Archive for Social Worker – Page 2

Hospice and the Last Days

hospiceBelow is an overview of what it’s like when someone agrees to hospice care for her or his life-threatening illness. Spoiler alert: my description is intentionally optimistic.

This scenario assumes a patient will be supported by a hospice over several months. Maybe more. As I’ve written elsewhere, nearly a third of all hospice patients die within the first week. Though I understand why, I believe some wait longer than necessary to consider hospice. My hope is that a few find this “optimistic” sketch about the first (and last) days with hospice and make the hard, but equally likely good choice of seeking comfort care when a terminal illness forces you to ask . . .

How can I have the best quality of life in the last days of life?

Meeting the hospice team that will care for you and your family will be overwhelming . . .

+      +      +

It’s bad enough you’re sick. But not just sick, since you have a terminal illness and your physician—maybe your friendly family doctor or a guy in a starched white lab coat who didn’t know your name without glancing at the chart—told you there are no more options for a cure.

Simply put, you are dying. Read More →

Facebooktwittergoogle_plusredditpinterestlinkedinmailby feather

Do What You Can Live With

adviceI avoid giving advice.

I enjoy giving advice.

Both statements are true.

Obviously, I spend considerable time in giving advice by posting regular essays about hospice. I want those considering hospice (for themselves or others) to have resources during this crucial time. I want to offer suggestions—through my questions or curiosity—for families currently served by hospice. Whether I write about odd medical terms or encourage honesty about dying and death, I hope my views (advice!) help at least one reader. Read More →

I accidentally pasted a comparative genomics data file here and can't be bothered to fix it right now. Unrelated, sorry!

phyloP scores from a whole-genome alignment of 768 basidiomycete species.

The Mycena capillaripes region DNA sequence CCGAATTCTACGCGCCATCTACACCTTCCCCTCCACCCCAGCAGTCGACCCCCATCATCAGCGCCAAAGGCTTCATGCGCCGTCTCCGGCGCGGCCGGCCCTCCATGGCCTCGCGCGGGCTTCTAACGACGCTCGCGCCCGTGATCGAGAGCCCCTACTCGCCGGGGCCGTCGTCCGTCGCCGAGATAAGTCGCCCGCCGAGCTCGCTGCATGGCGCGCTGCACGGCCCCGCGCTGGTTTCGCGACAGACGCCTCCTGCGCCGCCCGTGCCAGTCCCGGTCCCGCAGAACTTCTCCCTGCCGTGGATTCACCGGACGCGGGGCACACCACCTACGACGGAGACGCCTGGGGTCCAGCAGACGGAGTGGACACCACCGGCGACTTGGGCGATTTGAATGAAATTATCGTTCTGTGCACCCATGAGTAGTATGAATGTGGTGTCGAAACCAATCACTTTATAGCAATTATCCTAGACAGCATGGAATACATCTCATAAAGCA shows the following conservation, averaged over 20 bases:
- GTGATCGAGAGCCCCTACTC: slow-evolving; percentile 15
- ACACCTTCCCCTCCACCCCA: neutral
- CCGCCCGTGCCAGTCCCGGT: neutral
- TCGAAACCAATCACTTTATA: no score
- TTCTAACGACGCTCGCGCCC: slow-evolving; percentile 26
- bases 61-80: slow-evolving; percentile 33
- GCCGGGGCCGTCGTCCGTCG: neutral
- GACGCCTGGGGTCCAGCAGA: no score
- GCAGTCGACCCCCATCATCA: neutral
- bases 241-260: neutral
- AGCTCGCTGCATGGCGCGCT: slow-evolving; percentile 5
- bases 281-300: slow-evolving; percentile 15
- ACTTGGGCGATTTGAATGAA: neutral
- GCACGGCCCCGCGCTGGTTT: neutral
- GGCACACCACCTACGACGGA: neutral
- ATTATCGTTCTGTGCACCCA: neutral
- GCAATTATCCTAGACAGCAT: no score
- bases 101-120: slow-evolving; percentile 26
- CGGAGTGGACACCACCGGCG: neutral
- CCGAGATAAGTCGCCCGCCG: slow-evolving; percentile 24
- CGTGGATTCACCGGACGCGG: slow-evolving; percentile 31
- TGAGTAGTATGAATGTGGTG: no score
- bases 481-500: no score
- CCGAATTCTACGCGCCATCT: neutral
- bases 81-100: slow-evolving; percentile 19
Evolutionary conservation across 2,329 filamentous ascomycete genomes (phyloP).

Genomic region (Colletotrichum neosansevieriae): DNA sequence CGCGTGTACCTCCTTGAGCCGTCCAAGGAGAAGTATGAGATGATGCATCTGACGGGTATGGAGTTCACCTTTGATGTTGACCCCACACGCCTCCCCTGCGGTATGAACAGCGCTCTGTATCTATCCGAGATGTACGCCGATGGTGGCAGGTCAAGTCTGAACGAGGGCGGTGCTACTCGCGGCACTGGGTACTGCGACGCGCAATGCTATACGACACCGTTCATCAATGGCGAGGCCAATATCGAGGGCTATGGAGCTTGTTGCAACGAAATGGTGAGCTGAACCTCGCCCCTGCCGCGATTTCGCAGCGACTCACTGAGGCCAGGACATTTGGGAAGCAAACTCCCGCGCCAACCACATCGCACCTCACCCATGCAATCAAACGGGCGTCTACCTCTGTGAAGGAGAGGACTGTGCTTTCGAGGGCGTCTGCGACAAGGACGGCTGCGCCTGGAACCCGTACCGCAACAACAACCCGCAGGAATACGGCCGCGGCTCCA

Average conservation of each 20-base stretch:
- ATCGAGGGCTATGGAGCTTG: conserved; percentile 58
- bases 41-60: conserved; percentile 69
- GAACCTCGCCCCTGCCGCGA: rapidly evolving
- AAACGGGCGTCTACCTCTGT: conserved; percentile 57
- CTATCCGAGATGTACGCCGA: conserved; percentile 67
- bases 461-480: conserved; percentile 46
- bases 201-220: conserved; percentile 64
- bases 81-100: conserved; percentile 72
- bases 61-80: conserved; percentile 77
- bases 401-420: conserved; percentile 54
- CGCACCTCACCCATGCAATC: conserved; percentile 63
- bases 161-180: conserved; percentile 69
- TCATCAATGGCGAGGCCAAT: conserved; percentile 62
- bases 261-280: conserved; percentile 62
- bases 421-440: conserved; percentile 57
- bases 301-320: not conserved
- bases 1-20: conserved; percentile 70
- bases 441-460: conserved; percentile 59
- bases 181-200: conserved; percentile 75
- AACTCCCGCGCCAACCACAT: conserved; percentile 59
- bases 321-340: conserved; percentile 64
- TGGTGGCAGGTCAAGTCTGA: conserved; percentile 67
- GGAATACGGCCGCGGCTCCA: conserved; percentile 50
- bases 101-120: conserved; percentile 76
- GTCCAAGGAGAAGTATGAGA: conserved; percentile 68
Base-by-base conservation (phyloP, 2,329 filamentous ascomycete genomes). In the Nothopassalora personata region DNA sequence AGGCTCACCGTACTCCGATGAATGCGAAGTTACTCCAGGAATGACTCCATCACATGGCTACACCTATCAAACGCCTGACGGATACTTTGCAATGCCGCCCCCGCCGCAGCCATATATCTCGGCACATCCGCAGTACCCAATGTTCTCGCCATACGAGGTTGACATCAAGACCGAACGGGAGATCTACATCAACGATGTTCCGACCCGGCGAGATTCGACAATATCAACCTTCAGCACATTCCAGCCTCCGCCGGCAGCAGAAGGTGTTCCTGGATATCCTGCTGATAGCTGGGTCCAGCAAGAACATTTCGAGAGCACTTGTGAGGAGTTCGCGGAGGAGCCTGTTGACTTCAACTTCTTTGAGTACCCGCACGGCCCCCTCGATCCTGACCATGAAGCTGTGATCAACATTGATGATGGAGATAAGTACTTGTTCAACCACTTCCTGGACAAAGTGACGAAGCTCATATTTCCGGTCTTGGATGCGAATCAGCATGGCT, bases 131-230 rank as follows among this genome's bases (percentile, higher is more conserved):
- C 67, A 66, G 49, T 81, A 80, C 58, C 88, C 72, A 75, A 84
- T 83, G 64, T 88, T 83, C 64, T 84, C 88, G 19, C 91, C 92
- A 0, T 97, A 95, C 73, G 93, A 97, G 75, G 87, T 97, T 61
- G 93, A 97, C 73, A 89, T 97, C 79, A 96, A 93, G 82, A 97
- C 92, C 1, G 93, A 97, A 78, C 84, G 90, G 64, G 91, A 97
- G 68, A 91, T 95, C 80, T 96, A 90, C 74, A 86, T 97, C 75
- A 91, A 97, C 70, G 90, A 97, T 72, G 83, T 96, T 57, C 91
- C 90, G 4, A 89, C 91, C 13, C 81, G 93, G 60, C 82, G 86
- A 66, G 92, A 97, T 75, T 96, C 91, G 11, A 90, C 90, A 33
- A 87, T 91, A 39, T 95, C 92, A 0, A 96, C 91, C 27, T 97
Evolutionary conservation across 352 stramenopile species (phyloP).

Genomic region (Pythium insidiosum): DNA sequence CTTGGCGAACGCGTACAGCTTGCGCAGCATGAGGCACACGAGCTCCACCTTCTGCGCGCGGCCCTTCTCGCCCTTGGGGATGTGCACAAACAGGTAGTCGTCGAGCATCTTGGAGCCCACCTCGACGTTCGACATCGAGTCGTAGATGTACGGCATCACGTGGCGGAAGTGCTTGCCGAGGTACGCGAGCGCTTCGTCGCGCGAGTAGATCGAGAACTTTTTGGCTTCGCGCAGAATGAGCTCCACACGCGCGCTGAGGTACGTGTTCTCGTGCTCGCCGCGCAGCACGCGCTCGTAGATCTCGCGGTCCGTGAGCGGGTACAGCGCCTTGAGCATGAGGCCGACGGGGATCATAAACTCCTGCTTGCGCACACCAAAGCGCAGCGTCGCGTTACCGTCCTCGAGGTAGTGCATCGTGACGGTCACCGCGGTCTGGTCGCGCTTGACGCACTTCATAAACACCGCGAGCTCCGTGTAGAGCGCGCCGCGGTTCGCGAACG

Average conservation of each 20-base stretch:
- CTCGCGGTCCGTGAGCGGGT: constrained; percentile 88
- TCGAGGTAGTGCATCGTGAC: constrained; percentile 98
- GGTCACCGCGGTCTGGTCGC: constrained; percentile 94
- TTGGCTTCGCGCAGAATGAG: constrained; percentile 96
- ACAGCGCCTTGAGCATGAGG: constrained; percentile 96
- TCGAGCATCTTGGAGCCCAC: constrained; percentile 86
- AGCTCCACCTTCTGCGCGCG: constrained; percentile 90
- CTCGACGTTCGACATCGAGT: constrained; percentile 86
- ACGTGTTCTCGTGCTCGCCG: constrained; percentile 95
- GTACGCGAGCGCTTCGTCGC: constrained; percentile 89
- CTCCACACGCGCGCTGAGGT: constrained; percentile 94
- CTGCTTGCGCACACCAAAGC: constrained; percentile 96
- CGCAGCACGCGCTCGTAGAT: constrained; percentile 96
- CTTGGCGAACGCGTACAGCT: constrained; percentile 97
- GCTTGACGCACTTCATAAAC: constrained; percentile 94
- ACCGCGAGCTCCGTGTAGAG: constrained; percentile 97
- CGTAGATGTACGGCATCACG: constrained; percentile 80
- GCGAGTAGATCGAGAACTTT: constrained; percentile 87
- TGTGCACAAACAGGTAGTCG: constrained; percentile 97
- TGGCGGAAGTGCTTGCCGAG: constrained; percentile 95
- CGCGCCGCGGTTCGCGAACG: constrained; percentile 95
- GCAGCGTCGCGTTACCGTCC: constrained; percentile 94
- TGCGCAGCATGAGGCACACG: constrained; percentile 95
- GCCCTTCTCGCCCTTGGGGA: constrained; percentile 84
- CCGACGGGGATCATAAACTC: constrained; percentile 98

Facebooktwittergoogle_plusredditpinterestlinkedinmailby feather

All For The Better

Once, as a hospice chaplain . . .

The social worker and I decided to visit together. We shared some patients and two were miles from the hospice office. Carpooling was a good use of resources. Additionally, the families wouldn’t be interrupted by one-more-phone-call to schedule a visit.

On the way there, I confided, “You know, this does defeat part of our impact.”

“What do you mean?”

“We won’t get much of a chance for one-on-one encounters. A lot of what we do is based on being with the patient or family member. Having another person around changes that.”

“Oh,” was mostly what she replied. On we drove, excellent stewards of hospice resources.

holding-handsAt the first visit, the husband was the patient. Chairs encircled his bed. Since he was hard-of-hearing, I initially stood beside the bed, speaking loudly. He kept chatting; I listened. Occasionally I’d raise my voice to pose a question. During that time the social worker and the patient’s elderly wife and daughter retreated to the living room. Later, I joined the women in the living room. “Perfect timing,” the social worker said. “We were just talking about . . .” And soon the wife and daughter asked how to best engage their 88-year old husband/father in a conversation about dying. I could answer, because he and I had just shared about his feelings. They also welcomed my comments about how much his wife represented an essential part of his spiritual support. “Really?” the wife marveled. “He said that about me?” She grinned, obviously pleased. Read More →

Facebooktwittergoogle_plusredditpinterestlinkedinmailby feather